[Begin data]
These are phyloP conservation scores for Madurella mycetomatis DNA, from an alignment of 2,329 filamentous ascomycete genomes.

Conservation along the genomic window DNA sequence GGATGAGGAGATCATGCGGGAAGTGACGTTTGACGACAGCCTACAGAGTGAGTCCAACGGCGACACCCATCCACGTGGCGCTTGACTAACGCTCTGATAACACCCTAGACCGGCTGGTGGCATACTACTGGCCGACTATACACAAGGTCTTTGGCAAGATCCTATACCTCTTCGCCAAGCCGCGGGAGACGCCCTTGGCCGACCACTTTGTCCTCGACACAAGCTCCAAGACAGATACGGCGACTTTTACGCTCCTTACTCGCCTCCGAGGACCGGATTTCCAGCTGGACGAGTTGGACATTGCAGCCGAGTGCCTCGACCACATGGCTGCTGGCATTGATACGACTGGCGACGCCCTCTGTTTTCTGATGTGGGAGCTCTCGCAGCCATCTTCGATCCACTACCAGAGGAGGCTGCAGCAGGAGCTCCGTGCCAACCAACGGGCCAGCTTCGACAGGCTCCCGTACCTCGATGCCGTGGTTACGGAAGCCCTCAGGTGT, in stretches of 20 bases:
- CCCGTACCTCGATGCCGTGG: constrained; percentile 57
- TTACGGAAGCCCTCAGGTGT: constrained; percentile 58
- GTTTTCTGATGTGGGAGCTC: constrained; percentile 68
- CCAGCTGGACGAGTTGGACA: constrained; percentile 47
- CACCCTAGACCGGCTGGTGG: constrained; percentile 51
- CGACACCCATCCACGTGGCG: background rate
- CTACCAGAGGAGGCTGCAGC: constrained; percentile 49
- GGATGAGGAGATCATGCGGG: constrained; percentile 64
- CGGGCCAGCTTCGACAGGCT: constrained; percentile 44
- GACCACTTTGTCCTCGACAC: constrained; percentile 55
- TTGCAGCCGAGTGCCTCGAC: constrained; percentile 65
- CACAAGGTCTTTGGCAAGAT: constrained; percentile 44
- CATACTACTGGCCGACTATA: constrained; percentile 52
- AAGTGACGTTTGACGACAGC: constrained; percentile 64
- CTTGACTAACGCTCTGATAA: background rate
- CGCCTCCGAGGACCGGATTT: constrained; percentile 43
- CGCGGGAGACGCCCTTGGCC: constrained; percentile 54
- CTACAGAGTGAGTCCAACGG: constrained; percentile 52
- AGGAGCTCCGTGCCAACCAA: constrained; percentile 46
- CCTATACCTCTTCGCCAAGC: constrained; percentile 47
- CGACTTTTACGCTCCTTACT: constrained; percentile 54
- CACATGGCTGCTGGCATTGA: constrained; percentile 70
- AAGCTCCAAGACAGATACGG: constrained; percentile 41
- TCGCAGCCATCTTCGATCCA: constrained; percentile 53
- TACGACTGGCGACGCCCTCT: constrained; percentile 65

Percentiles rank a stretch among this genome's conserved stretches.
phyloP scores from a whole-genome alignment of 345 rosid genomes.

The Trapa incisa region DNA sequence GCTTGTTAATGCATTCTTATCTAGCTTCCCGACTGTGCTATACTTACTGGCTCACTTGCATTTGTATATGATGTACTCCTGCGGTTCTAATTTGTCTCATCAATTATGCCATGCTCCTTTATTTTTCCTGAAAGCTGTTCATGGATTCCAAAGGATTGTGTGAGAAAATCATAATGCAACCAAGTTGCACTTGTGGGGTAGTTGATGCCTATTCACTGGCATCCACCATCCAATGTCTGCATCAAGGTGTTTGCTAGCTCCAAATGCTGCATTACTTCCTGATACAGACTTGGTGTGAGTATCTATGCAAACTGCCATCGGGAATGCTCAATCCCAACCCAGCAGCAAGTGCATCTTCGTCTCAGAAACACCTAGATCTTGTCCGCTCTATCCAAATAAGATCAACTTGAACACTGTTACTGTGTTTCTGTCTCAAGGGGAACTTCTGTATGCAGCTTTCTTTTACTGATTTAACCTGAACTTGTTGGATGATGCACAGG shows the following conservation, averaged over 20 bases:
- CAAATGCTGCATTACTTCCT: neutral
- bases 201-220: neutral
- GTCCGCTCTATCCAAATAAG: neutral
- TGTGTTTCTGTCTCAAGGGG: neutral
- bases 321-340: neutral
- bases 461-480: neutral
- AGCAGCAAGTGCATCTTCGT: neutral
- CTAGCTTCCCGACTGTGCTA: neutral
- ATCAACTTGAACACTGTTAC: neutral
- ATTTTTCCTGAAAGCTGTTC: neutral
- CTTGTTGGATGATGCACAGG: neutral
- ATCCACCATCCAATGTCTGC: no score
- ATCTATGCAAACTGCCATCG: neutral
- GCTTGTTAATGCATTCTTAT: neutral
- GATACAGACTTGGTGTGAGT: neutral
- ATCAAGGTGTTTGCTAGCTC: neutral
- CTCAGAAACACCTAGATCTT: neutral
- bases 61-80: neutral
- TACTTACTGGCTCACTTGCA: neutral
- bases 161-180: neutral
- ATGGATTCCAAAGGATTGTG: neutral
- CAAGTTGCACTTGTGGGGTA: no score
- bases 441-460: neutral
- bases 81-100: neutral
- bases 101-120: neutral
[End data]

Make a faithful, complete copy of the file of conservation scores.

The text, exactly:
These are phyloP conservation scores for Madurella mycetomatis DNA, from an alignment of 2,329 filamentous ascomycete genomes.

Conservation along the genomic window DNA sequence GGATGAGGAGATCATGCGGGAAGTGACGTTTGACGACAGCCTACAGAGTGAGTCCAACGGCGACACCCATCCACGTGGCGCTTGACTAACGCTCTGATAACACCCTAGACCGGCTGGTGGCATACTACTGGCCGACTATACACAAGGTCTTTGGCAAGATCCTATACCTCTTCGCCAAGCCGCGGGAGACGCCCTTGGCCGACCACTTTGTCCTCGACACAAGCTCCAAGACAGATACGGCGACTTTTACGCTCCTTACTCGCCTCCGAGGACCGGATTTCCAGCTGGACGAGTTGGACATTGCAGCCGAGTGCCTCGACCACATGGCTGCTGGCATTGATACGACTGGCGACGCCCTCTGTTTTCTGATGTGGGAGCTCTCGCAGCCATCTTCGATCCACTACCAGAGGAGGCTGCAGCAGGAGCTCCGTGCCAACCAACGGGCCAGCTTCGACAGGCTCCCGTACCTCGATGCCGTGGTTACGGAAGCCCTCAGGTGT, in stretches of 20 bases:
- CCCGTACCTCGATGCCGTGG: constrained; percentile 57
- TTACGGAAGCCCTCAGGTGT: constrained; percentile 58
- GTTTTCTGATGTGGGAGCTC: constrained; percentile 68
- CCAGCTGGACGAGTTGGACA: constrained; percentile 47
- CACCCTAGACCGGCTGGTGG: constrained; percentile 51
- CGACACCCATCCACGTGGCG: background rate
- CTACCAGAGGAGGCTGCAGC: constrained; percentile 49
- GGATGAGGAGATCATGCGGG: constrained; percentile 64
- CGGGCCAGCTTCGACAGGCT: constrained; percentile 44
- GACCACTTTGTCCTCGACAC: constrained; percentile 55
- TTGCAGCCGAGTGCCTCGAC: constrained; percentile 65
- CACAAGGTCTTTGGCAAGAT: constrained; percentile 44
- CATACTACTGGCCGACTATA: constrained; percentile 52
- AAGTGACGTTTGACGACAGC: constrained; percentile 64
- CTTGACTAACGCTCTGATAA: background rate
- CGCCTCCGAGGACCGGATTT: constrained; percentile 43
- CGCGGGAGACGCCCTTGGCC: constrained; percentile 54
- CTACAGAGTGAGTCCAACGG: constrained; percentile 52
- AGGAGCTCCGTGCCAACCAA: constrained; percentile 46
- CCTATACCTCTTCGCCAAGC: constrained; percentile 47
- CGACTTTTACGCTCCTTACT: constrained; percentile 54
- CACATGGCTGCTGGCATTGA: constrained; percentile 70
- AAGCTCCAAGACAGATACGG: constrained; percentile 41
- TCGCAGCCATCTTCGATCCA: constrained; percentile 53
- TACGACTGGCGACGCCCTCT: constrained; percentile 65

Percentiles rank a stretch among this genome's conserved stretches.
phyloP scores from a whole-genome alignment of 345 rosid genomes.

The Trapa incisa region DNA sequence GCTTGTTAATGCATTCTTATCTAGCTTCCCGACTGTGCTATACTTACTGGCTCACTTGCATTTGTATATGATGTACTCCTGCGGTTCTAATTTGTCTCATCAATTATGCCATGCTCCTTTATTTTTCCTGAAAGCTGTTCATGGATTCCAAAGGATTGTGTGAGAAAATCATAATGCAACCAAGTTGCACTTGTGGGGTAGTTGATGCCTATTCACTGGCATCCACCATCCAATGTCTGCATCAAGGTGTTTGCTAGCTCCAAATGCTGCATTACTTCCTGATACAGACTTGGTGTGAGTATCTATGCAAACTGCCATCGGGAATGCTCAATCCCAACCCAGCAGCAAGTGCATCTTCGTCTCAGAAACACCTAGATCTTGTCCGCTCTATCCAAATAAGATCAACTTGAACACTGTTACTGTGTTTCTGTCTCAAGGGGAACTTCTGTATGCAGCTTTCTTTTACTGATTTAACCTGAACTTGTTGGATGATGCACAGG shows the following conservation, averaged over 20 bases:
- CAAATGCTGCATTACTTCCT: neutral
- bases 201-220: neutral
- GTCCGCTCTATCCAAATAAG: neutral
- TGTGTTTCTGTCTCAAGGGG: neutral
- bases 321-340: neutral
- bases 461-480: neutral
- AGCAGCAAGTGCATCTTCGT: neutral
- CTAGCTTCCCGACTGTGCTA: neutral
- ATCAACTTGAACACTGTTAC: neutral
- ATTTTTCCTGAAAGCTGTTC: neutral
- CTTGTTGGATGATGCACAGG: neutral
- ATCCACCATCCAATGTCTGC: no score
- ATCTATGCAAACTGCCATCG: neutral
- GCTTGTTAATGCATTCTTAT: neutral
- GATACAGACTTGGTGTGAGT: neutral
- ATCAAGGTGTTTGCTAGCTC: neutral
- CTCAGAAACACCTAGATCTT: neutral
- bases 61-80: neutral
- TACTTACTGGCTCACTTGCA: neutral
- bases 161-180: neutral
- ATGGATTCCAAAGGATTGTG: neutral
- CAAGTTGCACTTGTGGGGTA: no score
- bases 441-460: neutral
- bases 81-100: neutral
- bases 101-120: neutral